Progress in Iran talks?

The Pak Banker - - 4EDITORIAL -

gas from Turkey and Turk­menistan.

While Amer­i­can spokesper­sons might talk about other ways to re­solve Pak­istan’s en­ergy cri­sis they know full well that be­yond the 900MW that will be added to Pak­istan’s na­tional grid by US-fi­nanced up­grad­ing and the re­pair of ex­ist­ing gen­er­a­tion fa­cil­i­ties there is lit­tle that can be done in the short or even medium term to find other sources to meet Pak­istan’s bur­geon­ing en­ergy needs.

Equally im­por­tant, for the next 24 months or more the US needs Pak­istani co­op­er­a­tion to ef­fect an or­derly with­drawal of for­eign troops and equip­ment from Afghanistan and to pro­mote the in­traAfghan di­a­logue that alone can en­sure a mod­icum of peace and sta­bil­ity in Afghanistan af­ter the Nato with­drawal. The last thing they want is the Salala type dis­rup­tion that would in­evitably fol­low any Amer­i­can ef­fort to im­pose sanc­tions on Pak­istan. In my mind, there are ques­tions about the Iran-Pak­istan pipe­line. Th­ese in­clude the award of the con­tract to an Ira­nian com­pany for the con­struc­tion of the pipe­line at the ex­or­bi­tant cost of $2 mil­lion per kilo­me­tre for a 42-inch pipe­line when the Ira­ni­ans have built a 56-inch pipe­line at less than $1m per kilo­me­tre and other pipe­lines in the re­gion have cost much less.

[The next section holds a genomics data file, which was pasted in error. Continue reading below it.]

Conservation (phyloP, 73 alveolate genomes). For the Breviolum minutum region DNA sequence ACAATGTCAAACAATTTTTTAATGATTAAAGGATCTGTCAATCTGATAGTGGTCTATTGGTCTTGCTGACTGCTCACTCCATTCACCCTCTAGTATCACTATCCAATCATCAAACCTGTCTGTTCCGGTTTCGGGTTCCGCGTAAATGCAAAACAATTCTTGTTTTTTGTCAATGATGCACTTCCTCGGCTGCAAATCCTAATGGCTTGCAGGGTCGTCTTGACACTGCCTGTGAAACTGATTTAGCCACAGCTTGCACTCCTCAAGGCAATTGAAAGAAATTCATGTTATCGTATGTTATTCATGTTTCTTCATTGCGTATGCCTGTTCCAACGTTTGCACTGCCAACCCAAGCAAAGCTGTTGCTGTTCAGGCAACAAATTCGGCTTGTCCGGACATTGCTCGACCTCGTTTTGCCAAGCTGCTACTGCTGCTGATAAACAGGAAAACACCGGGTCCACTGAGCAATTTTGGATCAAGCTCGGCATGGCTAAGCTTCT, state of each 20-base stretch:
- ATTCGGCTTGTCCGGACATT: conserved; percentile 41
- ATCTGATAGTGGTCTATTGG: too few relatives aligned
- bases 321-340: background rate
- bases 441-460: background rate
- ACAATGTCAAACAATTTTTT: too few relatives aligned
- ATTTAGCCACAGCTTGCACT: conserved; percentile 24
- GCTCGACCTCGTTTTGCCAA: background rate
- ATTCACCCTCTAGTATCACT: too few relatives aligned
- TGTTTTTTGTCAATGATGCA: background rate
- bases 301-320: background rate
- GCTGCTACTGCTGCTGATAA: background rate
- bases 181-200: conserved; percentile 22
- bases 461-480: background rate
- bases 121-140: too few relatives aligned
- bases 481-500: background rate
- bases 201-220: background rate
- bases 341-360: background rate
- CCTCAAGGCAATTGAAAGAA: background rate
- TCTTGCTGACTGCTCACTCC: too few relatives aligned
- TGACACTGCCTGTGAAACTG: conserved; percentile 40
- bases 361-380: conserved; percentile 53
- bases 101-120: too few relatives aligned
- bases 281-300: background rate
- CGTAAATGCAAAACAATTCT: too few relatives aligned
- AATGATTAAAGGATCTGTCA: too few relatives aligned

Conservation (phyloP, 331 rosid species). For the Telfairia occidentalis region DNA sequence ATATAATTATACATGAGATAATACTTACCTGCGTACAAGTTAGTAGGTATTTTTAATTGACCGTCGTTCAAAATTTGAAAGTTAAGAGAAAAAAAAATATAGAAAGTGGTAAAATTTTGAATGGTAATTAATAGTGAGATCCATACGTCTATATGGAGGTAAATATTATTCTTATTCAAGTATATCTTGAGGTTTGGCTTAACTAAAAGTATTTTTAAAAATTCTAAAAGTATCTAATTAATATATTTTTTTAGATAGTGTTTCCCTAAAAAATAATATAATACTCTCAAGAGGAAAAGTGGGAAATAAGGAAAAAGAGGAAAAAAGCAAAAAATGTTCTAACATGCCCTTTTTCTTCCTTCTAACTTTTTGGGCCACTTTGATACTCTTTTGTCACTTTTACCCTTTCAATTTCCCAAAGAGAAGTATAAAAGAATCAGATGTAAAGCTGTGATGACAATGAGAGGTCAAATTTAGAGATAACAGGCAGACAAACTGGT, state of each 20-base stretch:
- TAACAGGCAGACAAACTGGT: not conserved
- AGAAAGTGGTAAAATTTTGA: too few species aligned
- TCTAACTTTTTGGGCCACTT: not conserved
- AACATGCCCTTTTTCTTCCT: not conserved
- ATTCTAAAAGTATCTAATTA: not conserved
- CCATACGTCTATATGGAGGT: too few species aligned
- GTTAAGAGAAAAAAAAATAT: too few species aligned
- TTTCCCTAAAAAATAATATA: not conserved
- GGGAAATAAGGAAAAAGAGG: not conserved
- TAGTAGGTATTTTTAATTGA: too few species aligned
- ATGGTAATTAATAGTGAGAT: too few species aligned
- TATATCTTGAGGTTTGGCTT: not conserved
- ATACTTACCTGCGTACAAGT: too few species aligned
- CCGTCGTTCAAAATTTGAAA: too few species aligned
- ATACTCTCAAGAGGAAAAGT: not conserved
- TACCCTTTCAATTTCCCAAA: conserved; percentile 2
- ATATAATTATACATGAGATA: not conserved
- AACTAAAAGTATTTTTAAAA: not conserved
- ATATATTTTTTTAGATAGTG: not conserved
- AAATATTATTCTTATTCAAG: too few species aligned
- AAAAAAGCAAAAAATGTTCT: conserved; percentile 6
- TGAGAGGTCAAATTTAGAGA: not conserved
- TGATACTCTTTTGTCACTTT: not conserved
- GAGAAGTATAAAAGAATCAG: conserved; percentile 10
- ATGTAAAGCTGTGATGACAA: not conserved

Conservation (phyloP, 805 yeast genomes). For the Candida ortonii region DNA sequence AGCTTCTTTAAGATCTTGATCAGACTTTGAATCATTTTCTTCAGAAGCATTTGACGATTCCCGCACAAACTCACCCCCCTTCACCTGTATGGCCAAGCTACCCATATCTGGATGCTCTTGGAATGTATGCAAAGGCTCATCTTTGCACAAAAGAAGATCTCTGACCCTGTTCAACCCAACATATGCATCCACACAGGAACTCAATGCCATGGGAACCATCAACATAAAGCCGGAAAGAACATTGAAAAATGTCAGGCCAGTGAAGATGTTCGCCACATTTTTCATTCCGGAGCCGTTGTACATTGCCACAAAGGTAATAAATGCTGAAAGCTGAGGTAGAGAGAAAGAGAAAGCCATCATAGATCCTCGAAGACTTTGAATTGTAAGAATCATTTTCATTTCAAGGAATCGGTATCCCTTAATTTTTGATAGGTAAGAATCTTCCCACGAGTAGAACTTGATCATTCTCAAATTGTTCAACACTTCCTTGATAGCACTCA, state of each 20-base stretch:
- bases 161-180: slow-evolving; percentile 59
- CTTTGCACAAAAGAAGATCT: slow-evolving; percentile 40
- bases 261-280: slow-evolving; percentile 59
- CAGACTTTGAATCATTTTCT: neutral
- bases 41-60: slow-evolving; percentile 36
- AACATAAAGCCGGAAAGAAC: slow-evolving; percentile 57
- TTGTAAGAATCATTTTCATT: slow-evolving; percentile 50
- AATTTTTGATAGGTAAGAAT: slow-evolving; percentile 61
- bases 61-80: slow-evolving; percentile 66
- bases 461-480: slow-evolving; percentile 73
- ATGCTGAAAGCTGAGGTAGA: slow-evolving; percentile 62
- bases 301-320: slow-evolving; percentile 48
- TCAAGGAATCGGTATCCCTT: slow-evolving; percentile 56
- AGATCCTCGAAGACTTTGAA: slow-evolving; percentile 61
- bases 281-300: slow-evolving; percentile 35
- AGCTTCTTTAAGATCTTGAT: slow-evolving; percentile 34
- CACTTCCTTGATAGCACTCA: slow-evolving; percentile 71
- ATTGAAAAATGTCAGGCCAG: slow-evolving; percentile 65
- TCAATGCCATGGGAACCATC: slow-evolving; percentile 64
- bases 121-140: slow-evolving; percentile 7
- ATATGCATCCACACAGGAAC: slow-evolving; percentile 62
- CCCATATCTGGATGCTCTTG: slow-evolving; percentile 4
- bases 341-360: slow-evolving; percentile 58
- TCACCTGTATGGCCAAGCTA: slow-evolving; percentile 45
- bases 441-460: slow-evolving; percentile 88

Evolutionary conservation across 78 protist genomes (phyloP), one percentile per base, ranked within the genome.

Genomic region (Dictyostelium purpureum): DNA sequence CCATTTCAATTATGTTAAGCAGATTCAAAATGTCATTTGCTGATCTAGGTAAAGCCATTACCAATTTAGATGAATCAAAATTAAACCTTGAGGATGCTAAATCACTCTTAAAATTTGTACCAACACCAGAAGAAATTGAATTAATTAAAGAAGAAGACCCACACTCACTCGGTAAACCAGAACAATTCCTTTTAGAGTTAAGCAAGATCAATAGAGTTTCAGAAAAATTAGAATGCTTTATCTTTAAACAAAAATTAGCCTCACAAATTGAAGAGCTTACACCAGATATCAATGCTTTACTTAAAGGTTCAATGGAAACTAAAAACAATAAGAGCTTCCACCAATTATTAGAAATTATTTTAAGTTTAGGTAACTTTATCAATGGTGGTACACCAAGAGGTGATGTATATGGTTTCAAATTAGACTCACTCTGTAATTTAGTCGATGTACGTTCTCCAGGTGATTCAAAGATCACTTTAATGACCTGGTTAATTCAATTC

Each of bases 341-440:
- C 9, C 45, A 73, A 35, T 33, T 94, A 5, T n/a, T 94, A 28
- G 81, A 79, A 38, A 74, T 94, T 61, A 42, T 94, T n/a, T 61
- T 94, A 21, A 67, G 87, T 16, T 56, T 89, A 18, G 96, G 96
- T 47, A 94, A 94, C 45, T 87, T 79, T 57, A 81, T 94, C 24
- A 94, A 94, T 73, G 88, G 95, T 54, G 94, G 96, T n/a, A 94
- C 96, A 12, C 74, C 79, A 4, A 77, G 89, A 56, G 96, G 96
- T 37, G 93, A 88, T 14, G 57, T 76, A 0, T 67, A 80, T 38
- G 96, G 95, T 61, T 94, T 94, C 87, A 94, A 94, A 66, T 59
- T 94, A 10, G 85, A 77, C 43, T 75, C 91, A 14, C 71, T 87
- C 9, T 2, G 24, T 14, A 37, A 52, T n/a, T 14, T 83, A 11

It in­cludes the ques­tion of the agree­ment reached on the pric­ing of the gas and whether we ne­go­ti­ated the best pos­si­ble deal. It also in­cludes the ques­tion of the de­gree to which the Ira­ni­ans have made a firm com­mit­ment to ac­cept pay­ment in the form of ex­ports of wheat, rice and other agri­cul­ture prod­ucts for the gas they will sup­ply and whether fool-proof ar­range­ments have been de­vised for this pur­pose.

The one ques­tion that does not arise is US sanc­tions. It is per­haps too much to ask that our ne­go­tia­tors put out a brief­ing pa­per ad­dress­ing th­ese is­sues and that our own pri­vate-sec­tor ex­perts on oil and gas of­fer their com­ments. Glob­ally, how­ever, it is not the Iran-Pak­istan pipe­line deal but the re­sump­tion of the nu­clear is­sue dis­cus­sions be­tween the Ira­ni­ans and the P-5 coun­tries in Al­maty late last month and the re­sults of this dis­cus­sion that have dom­i­nated the head­lines. In con­crete terms what hap­pened in Al­maty can be summed up as a mod­est pro­posal be­ing tabled by the P-5 to ease sanc­tions on Iran’s gold trade and on cer­tain bank­ing trans­ac­tions in ex­change for an Ira­nian shut­down of the cen­trifuges at Fordo, the sus­pen­sion of ura­nium en­rich­ment to 20 per cent at their other plants and the ex­port of the ex­ist­ing stock of 20 per cent en­riched ura­nium to an­other coun­try pre­sum­ably to be stored or to be con­verted into rods for use in med­i­cal re­ac­tors. The pro­posal was not ac­cepted but the Ira­nian ne­go­tia­tor termed some of the points raised by the P-5 “as more real­is­tic com­pared to what they said in the past”. The Ira­nian for­eign min­is­ter main­tained that “things are tak­ing a turn­ing point” and Pres­i­dent Ah­madine­jad talked in this con­text of ne­go­ti­a­tions be­ing bet­ter than con­fronta­tion.

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